Worker Retraining

Worker Retraining is a state-funded program designed to help dislocated workers update their job skills and return to employment.

Illustration of a person searching for opportunities with a telescope
  • Potential funding for school-related expenses, including:
    • tuition
    • course fees
    • textbooks
  • Assistance with Employment Security and gaining permission to attend school while collecting unemployment benefits
  • Priority enrollment
  • Education planning to help you efficiently complete your program of study
  • Help navigating college processes and services
  • Referrals to community and college resources
  • Liaison to Trade Adjustment Assistance (TAA), WIOA, and other agencies
    • TAA and WIOA students: if you need information for your Training Research packet, please contact Worker Retraining advisor Joy Prosise at for assistance.

You may be eligible for the Worker Retraining program if:

  • You are interested in an approved degree or certificate program
  • You are in one of the following categories:
    • receiving or eligible for unemployment benefits or have received a warn/layoff notice
    • exhausted unemployment benefits within the past 48 months and not returned to work
    • unemployed or under-employed veteran discharged within the past 48 months
    • active duty military with separation orders
    • displaced homemaker: unemployed or under-employed and formerly dependent on a family member’s income, but no longer supported by that income due to divorce, death, or permanent disability of the main wage-earner within the past 48 months
    • formerly self-employed but now unemployed due to economic changes in your community

Attending School May Affect UI Benefits

When you’re receiving unemployment insurance benefits (UI), Employment Security (ESD) is paying you to look for work and be available to accept work. ESD considers school a conflict with availability, so you must request approval for your program and show why you need to upgrade your skills or change occupations. This is done through the CAT/TB application (see definition below). Worker Retraining provides assistance with this process and CAT/TB workshops are available.

Possible Permissions from ESD:

• Student Eligibility – does not change your requirements but allows you to go school as long as you continue your required job-search-related activities and do not turn down employment. Online application (in ESD eServices) is completed after you report starting training on your weekly UI claim.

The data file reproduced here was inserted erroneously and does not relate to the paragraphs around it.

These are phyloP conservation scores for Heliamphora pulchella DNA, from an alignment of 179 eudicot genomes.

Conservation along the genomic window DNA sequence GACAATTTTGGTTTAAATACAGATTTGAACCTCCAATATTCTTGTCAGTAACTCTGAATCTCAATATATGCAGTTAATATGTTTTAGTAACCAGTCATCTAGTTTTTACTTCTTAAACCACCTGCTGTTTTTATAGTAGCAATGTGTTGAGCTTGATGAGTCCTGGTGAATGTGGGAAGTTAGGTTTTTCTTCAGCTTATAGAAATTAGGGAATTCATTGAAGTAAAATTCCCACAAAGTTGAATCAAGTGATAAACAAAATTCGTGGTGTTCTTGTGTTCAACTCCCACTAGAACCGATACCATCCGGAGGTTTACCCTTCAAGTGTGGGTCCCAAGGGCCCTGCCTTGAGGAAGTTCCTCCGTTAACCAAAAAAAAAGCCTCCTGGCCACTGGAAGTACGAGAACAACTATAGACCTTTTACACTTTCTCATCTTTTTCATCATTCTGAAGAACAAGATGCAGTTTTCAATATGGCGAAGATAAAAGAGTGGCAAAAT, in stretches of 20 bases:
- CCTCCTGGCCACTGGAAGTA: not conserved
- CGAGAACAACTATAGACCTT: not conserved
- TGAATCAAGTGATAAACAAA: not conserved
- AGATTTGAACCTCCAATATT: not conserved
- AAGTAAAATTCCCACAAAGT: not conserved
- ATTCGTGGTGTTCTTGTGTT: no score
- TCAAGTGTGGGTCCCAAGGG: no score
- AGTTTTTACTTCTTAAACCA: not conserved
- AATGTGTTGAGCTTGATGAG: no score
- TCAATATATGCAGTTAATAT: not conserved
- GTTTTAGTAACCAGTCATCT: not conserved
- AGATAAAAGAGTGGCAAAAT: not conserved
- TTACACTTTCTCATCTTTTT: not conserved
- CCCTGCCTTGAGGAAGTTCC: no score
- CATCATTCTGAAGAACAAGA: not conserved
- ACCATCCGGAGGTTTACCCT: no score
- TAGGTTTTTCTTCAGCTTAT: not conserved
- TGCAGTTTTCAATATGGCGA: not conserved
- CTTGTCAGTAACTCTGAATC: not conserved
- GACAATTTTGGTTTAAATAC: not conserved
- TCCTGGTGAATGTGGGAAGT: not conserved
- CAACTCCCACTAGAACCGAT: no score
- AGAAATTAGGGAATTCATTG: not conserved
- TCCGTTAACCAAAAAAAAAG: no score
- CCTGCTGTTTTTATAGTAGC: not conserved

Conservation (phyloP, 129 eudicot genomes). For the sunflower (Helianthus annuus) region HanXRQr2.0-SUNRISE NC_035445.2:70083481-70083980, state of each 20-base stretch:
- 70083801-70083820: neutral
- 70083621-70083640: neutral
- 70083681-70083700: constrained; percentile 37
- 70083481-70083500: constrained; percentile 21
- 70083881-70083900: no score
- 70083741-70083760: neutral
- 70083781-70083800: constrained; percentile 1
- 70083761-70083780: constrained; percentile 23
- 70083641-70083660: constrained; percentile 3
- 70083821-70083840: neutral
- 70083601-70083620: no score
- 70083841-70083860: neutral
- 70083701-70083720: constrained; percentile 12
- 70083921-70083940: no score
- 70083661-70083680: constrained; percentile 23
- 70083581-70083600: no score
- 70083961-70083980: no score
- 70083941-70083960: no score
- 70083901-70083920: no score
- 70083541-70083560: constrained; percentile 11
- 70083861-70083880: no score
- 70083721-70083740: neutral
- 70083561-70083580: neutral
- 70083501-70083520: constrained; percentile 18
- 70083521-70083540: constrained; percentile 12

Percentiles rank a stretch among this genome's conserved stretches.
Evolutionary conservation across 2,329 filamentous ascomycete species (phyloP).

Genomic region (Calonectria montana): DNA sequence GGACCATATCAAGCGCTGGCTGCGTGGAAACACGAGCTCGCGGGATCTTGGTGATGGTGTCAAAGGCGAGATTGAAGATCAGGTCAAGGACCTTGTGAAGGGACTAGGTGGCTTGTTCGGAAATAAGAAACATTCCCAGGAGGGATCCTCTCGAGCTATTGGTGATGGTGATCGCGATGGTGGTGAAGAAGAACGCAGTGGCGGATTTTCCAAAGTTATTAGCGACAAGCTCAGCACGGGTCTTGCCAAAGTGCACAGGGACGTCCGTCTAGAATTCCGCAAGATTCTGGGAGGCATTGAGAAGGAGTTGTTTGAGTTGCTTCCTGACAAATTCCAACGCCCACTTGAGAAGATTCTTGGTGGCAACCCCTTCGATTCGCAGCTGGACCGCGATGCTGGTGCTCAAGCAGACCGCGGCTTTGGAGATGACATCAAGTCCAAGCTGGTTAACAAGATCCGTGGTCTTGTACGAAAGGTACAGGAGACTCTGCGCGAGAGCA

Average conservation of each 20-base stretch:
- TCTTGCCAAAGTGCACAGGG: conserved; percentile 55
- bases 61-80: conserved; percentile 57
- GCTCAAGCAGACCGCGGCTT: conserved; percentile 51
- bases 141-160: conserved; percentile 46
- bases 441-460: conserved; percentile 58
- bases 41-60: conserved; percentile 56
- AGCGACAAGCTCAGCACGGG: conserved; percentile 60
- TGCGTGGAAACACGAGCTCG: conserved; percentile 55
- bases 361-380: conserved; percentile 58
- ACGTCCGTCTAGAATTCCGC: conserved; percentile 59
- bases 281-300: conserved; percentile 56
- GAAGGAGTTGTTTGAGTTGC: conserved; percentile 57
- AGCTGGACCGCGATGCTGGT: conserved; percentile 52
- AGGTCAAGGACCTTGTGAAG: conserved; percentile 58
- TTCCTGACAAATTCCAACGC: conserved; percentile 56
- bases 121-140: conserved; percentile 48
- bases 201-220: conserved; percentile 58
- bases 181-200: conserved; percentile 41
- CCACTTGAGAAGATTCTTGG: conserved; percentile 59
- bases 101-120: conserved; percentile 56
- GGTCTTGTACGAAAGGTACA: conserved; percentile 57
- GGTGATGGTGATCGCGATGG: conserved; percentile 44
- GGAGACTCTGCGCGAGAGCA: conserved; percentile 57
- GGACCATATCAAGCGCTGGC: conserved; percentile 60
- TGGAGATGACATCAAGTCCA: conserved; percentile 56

• Commissioner Approved Training (CAT) – waives ESD’s job search and work availability requirement while you attend a full-time professional/technical program (job skill related).
• Training Benefits (TB) – waives the job search/availability requirement and gives an extension of unemployment payments while in your approved training program (max of 26 additional weeks). TB does not pay for school costs/tuition. Application deadlines may apply.

What ESD applications are required?

  • Approval for Student Eligibility is mandatory if you are receiving UI benefits and attending school, even if attendance is part-time and the courses are online or in the evenings.
  • CAT and TB applications are optional, but unless ESD waives the requirement you’ll need to continue to be available for work. If you turn down employment without having CAT or TB approval, ESD could require repayment of UI benefits paid during your training.

How do I apply to CAT/TB?

  • CAT/TB Workshop offered online.
  • After you attend the workshop, you will be able to submit your completed CAT/TB application for review.

What is an ESD Progress Report?

If approved for CAT, Employment Security will ask for progress reports approximately every six weeks to see how you are doing in school.

What do I do with my ESD Progress Reports?

During the quarter, ask one of your instructors to sign it, verifying attendance and satisfactory progress. Make a copy for your files, and fax and/or mail it to the address specified on the progress report before the deadline. If in-between quarters and an instructor is not available, contact the Workforce Education office; staff can check your grades and sign the form. You will then copy, and fax or mail as above.

Does CAT/TB pay my tuition?

No. CAT is only approval to go to school and to suspend your job search. TB is only an extension of UI benefits. Tuition is paid through other sources such as Worker Retraining, financial aid grants, WIOA, scholarships, etc., depending on eligibility.

Are Worker Retraining and the Dislocated Worker Program the same?

No. The Worker Retraining Program is a state funded program and the Dislocated Worker Program is a federal program. The eligibility criteria and application process are different.

What programs does Worker Retraining fund?

State-funded, credit programs or classes that lead towards improved employment opportunities. Visit our Approved Programs page to see a list.

Is there a deadline to apply for Worker Retraining?

It depends; some Worker Retraining eligibility criteria has associated time limits. Also, college classes can fill up quickly, so we encourage you to apply as early as possible before the quarter you want to attend.

Do I have to apply for financial aid?

Yes, all Worker Retraining students must apply for financial aid, even if you have a prior degree or other reason to think you won’t qualify.

How do I apply?

Apply online! We will review your eligibility for all of BC’s Workforce Education programs.

If you have questions before applying, please contact us at 425-564-4054 or

Last Updated March 29, 2024